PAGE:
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Memory problems and HIV

the hiv test

A combination of factors (including HIV itself) can cause cognitive impairment in people with HIV. Sometimes lifestyle changes can help keep memory problems at bay.

HIV-associated dementia is now rare because more people are being diagnosed early and starting treatment on time.

Does HIV cause cognitive impairment?

HIV-associated neurocognitive disorder (HAND) is more common in people who started treatment with a low CD4 count. This is less common now that BHIVA guidelines recommend that people start treatment right away.

If someone has started treatment with a very low CD4 count, they’re more likely to have some HIV-induced damage to the brain, or an opportunistic infection that affects the brain.

People living with HIV can experience cognitive impairment caused by HIV itself, or by factors like:

  • depression, anxiety or other mental health problems
  • conditions that reduce blood flow to the brain (such as diabetes, high cholesterol or high blood pressure)
  • excessive use of alcohol or recreational drugs
  • Alzheimer’s disease
  • an opportunistic infection such as toxoplasmosis
  • lymphoma - a type of tumour which often affects the brain
  • side effects from antiretroviral drugs, particularly Efavirenz
  • neurosyphilis - untreated syphilis can cause damage to the nervous system.

There are also more subtle forms of impairment which don’t cause noticeable problems but which can be picked up by tests.

According to the Alzheimer’s Society only around 2% of people living with HIV now experience dementia, whereas this figure was 20-30% before antiretrovirals were available.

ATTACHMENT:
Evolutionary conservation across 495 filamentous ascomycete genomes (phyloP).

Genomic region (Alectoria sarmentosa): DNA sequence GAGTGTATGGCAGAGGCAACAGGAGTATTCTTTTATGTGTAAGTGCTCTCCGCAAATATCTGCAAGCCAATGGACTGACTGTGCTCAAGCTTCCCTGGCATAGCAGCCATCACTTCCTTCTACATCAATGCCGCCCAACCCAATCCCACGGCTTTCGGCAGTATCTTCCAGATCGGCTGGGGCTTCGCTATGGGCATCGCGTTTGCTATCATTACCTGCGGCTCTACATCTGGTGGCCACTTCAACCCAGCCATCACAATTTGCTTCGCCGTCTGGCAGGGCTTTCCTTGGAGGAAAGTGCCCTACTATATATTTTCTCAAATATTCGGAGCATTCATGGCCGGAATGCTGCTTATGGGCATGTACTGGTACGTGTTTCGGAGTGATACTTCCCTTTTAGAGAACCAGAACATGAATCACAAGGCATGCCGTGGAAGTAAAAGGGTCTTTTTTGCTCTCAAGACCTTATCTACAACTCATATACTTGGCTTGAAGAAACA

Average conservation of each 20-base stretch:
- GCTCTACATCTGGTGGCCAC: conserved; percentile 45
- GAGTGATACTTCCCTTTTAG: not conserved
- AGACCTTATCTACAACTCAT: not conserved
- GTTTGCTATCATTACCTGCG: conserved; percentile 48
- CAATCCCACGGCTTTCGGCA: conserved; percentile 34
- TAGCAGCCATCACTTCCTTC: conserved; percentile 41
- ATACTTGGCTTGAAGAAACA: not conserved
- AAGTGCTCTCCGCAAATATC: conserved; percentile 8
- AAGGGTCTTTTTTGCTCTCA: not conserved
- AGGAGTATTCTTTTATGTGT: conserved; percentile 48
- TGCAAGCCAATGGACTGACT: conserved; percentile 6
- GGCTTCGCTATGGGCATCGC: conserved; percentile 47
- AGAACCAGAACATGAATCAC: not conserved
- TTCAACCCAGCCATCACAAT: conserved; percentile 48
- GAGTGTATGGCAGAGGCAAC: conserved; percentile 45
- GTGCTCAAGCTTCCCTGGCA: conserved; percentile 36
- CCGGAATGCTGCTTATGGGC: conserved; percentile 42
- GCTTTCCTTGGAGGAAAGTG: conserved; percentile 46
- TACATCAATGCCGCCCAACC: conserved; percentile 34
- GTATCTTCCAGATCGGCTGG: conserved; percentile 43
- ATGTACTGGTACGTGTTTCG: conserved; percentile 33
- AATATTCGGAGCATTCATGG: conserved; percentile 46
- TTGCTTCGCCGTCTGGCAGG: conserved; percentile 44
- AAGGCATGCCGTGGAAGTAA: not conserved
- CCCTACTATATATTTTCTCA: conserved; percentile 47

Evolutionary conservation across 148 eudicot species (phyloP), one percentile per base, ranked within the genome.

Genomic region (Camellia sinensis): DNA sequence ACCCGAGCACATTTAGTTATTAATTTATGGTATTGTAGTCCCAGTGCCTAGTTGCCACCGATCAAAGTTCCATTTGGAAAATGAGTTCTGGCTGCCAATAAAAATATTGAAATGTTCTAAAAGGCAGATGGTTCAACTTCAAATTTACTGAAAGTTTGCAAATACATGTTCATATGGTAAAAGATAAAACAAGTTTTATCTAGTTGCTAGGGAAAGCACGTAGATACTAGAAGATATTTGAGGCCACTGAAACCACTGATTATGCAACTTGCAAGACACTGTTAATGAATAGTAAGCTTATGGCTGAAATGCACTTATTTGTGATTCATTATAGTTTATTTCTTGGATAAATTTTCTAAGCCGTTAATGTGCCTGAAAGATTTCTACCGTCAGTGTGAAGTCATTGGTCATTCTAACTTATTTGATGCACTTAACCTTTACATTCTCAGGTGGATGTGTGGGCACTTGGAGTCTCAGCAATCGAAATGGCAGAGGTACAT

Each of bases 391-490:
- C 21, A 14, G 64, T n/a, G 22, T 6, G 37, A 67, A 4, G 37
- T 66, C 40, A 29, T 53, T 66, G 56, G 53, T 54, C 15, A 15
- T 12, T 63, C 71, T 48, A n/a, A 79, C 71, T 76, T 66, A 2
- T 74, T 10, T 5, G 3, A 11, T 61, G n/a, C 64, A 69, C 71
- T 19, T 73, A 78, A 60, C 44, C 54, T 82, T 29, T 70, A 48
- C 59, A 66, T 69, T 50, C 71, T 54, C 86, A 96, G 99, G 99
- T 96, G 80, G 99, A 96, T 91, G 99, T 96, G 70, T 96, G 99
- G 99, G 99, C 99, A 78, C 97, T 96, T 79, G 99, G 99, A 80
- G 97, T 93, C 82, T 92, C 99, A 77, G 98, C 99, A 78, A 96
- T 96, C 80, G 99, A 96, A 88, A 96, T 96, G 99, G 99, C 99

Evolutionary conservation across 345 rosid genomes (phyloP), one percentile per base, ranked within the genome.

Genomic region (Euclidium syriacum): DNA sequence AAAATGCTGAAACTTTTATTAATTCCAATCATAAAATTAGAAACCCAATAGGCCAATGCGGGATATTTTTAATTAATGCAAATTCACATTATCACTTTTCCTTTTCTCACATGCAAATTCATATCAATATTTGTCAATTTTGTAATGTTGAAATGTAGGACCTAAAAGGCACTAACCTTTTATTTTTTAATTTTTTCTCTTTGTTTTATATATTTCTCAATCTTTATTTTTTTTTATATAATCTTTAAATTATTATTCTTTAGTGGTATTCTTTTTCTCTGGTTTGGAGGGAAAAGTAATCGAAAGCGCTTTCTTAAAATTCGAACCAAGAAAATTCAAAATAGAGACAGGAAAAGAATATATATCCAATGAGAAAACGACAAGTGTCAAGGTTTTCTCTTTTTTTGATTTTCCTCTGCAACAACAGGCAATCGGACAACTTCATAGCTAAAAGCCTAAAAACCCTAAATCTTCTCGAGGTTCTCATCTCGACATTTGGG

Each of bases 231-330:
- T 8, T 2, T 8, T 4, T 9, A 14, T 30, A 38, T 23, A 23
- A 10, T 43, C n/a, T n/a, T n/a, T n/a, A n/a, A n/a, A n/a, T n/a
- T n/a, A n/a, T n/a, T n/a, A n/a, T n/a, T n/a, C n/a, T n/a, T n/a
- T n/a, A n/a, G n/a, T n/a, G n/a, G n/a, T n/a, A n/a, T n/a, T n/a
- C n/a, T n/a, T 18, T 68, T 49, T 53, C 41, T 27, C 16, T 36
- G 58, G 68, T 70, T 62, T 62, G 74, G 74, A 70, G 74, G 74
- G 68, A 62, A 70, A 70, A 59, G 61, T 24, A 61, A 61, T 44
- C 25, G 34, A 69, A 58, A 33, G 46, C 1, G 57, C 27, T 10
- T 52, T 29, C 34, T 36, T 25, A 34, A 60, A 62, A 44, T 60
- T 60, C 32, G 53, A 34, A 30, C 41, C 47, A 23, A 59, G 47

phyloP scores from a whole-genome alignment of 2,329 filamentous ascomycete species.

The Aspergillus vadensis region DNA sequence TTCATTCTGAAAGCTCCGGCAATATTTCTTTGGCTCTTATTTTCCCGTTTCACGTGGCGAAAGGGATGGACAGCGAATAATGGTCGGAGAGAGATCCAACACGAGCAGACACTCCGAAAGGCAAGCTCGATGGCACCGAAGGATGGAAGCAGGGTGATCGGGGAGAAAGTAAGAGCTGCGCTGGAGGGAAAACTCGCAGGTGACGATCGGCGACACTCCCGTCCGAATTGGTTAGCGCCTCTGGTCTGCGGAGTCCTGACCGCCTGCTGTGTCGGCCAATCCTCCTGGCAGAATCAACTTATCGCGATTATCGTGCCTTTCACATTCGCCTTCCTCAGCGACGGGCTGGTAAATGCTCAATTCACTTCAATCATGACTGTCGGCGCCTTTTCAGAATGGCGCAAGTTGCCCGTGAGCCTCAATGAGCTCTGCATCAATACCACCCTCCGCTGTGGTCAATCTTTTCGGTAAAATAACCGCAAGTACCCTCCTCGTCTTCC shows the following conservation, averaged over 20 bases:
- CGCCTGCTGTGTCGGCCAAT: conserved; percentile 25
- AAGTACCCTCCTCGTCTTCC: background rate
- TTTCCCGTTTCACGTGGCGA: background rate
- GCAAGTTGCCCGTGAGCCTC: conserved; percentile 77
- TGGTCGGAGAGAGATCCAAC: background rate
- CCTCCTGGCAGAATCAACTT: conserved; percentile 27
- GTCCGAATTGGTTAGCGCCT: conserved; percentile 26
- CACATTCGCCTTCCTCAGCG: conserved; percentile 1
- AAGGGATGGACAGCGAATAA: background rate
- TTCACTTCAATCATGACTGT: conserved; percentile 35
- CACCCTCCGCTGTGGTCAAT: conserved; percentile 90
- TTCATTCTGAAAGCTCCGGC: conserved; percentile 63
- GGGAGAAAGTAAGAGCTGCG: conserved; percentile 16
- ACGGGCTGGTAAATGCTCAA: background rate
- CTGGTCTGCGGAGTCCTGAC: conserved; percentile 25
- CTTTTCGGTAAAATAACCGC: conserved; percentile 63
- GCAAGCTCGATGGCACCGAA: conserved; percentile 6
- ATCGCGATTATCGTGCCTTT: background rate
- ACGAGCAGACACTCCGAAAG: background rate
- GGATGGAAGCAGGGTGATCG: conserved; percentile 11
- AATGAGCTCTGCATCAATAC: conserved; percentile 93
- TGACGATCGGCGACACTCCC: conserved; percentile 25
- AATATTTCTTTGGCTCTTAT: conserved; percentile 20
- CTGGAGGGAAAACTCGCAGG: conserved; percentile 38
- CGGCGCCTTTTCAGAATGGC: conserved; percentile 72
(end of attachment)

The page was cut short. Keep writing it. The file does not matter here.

Symptoms of cognitive impairment:

Usually HIV-related memory problems in people who are on treatment are at the milder end of the spectrum, and many people living with HIV experience them. Generally these problems wouldn’t be classed as dementia.

More severe memory problems - such as dementia - are relatively uncommon, but may be marked out by:

  • difficulties making decisions
  • short-term memory problems
  • a change in personality.

How likely am I to develop memory problems?

The risk of developing brain impairment is higher if you received a late HIV diagnosis. It also depends on your lowest ever (nadir) CD4 count.

Most people are diagnosed and start treatment in good time to prevent memory impairment and in those who are experiencing it, antiretroviral treatments can sometimes reverse the problem.

Can I do anything to prevent memory problems?

You can reduce your likelihood of developing brain impairment by reducing your alcohol intake and not taking recreational drugs.

Managing stress and depression is also important.

Adopting a healthy diet, exercising, stopping smoking and losing weight if you're overweight are good ways to avoid dementia.

Useful links:

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The Information Standard: Certified member

This article was last reviewed on 5/1/2018 by Anna Peters

Date due for the next review: 5/1/2021

Content Author: Kerri Virani

Current Owner: Kerri Virani

More information:

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